|A painting of mine from this year called The Ecstatic Beauty of It All (Carrie Bloomston)|
I wrote in the last post here about the “idea” of colors. I also wrote about how we are instructed early by painting teachers to never use paint right out of the tube. This is such an important point and I want to explain it further here as it applies to every area of art, design, sewing, crafting, etc.
There are hundreds or thousands of varieties of each and every color. But if I say “red” you will conjure images of what red means to you. You have your own unique ideas and projections about every color. You have your least and most favorite shades.
When I teach art or drawing to children or adults, I start with having them remove the images they have in their mind. Last year, I taught my son’s first grade class about Scandinavian Design. I brought in my Arne Jacobson chair and spoke about the fluid lines and common materials used in Scandinavia’s socialist design principle of design for everybody. (Think Ikea.)
First, I had the kids draw the chair that lives in their mind. We all have archetypes up in our brain. When I say “chair” you conjure up an image of a chair. When you try to render the chair you are looking at, right in front of you, your mind will get confused and keep telling your hands what it thinks a chair looks like. Our mind informs our hands as we draw. The first graders drew the chair that lives in their brain. “Excellent,” I told them, “now that is out of the way. Phew!” These chairs looked rectilinear, blocky, slatted. Then I had them look at the curving, sensual forms of the Jacobson chair. I had them see the perspective of the seat jutting out impossibly towards them and creating that hard-to-draw compression we find in perspective and foreshortening. Their drawings were amazing! They totally got it.
|The top left drawing shows Adam’s idea of a chair. He is drawing the Jacobson chair.|
You know who taught me this? Betty Edwards. If you haven’t read Drawing on the Right Side of the Brain, you might check it out. My mom and I attended one of her workshops in Alabama when I was a young teenager. Her book is seminal. She teaches people that drawing is all about truly SEEING the world as it is. She helps people circumvent the signals, messages, and projections coming from the brain, so they can draw what is there in front of their eyes.
The same is true of color. If I say “red” you may think fire engine, candy apple, terracotta, pomegranate, rose petal, blood, burgundy, Ferrari, brick, clay, ketchup, or tomato bisque. Some of those may be your projections and ideas about what red means, and some may be your unique color story. When we squeeze paint from a tube, we get the idea of a color. Cadmium red is “red.” Alizarin crimson is “cranberry.” And so on. These colors are too simple. They don’t surprise us because we know exactly what they are. That is why we don’t use color straight from the tube. It is just a building block, an idea. It is a starting point, from which you will create your expression.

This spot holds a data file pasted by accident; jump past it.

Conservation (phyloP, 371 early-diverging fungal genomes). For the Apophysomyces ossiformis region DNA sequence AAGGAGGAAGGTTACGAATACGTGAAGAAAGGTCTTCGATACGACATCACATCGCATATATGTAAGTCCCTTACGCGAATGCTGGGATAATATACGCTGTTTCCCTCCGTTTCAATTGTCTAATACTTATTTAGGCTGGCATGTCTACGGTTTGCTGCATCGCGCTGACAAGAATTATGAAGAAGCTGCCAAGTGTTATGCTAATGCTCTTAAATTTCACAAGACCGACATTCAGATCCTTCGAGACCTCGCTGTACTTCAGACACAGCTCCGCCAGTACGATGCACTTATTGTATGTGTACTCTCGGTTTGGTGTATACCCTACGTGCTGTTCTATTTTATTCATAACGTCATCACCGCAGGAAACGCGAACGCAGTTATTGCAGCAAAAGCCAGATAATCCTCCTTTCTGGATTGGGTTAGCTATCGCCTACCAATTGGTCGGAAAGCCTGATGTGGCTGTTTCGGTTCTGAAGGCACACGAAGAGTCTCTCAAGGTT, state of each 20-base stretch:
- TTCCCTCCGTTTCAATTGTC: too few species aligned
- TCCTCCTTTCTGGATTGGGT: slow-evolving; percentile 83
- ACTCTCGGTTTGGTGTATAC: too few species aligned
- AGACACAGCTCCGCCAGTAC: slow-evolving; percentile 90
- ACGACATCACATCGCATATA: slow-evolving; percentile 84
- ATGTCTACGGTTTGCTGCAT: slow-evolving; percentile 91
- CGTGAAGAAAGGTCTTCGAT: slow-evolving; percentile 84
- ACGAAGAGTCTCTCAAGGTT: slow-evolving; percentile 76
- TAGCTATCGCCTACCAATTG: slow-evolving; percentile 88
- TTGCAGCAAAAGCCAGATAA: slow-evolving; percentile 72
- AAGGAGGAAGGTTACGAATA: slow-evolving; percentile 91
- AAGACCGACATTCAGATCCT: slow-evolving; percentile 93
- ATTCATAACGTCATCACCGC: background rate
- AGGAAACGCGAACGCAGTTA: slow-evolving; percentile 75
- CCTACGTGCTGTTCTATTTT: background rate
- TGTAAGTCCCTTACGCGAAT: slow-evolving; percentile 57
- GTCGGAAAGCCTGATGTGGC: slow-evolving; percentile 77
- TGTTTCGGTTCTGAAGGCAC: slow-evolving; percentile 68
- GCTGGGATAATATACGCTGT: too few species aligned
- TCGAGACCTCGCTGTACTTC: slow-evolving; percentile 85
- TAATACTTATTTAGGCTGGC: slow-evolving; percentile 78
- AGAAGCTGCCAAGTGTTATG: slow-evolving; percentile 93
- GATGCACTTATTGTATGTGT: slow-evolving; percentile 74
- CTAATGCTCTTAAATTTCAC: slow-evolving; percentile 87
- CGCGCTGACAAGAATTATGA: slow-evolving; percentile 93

When you are designing a quilt or making a painting, you will start by creating a palette of colors that work together to carry the spirit of your design. Only you know what lies in your heart. There is no right way or wrong way. No matter how many times I read about color theory and color relationships, I only see what I see. In textile design there is a lot of talk about triadic, split complementary, or analogous color relationships.
Blah, blah, blah, blah, blah, blah is what my brain hears when I read that stuff. I am not saying it isn’t important, but regardless of whether or not you have ever heard of analogous color scheme relationships, you are going to design and create what lives in your heart. And you should. Your heart is your ultimate guide when designing, at least it is for me. I listen to my intuition, I go by feeling, not the stuff I have read in books.
When I think about color, I close my eyes and dive in. I dig around to find the color that communicates what I am trying to say. I play with a few options until I like what I see.
I have recently designed my next fabric line and I was sure that I wanted “mint” in it. But when I saw it on paper it was yucky and awful–screeching and claustrophobic at once. It was the wrong mint. It was my idea of mint. It didn’t come from my heart, it came from my head.
So, mix it up! Dive in. Listen to your heart and see what happens with your next color scheme.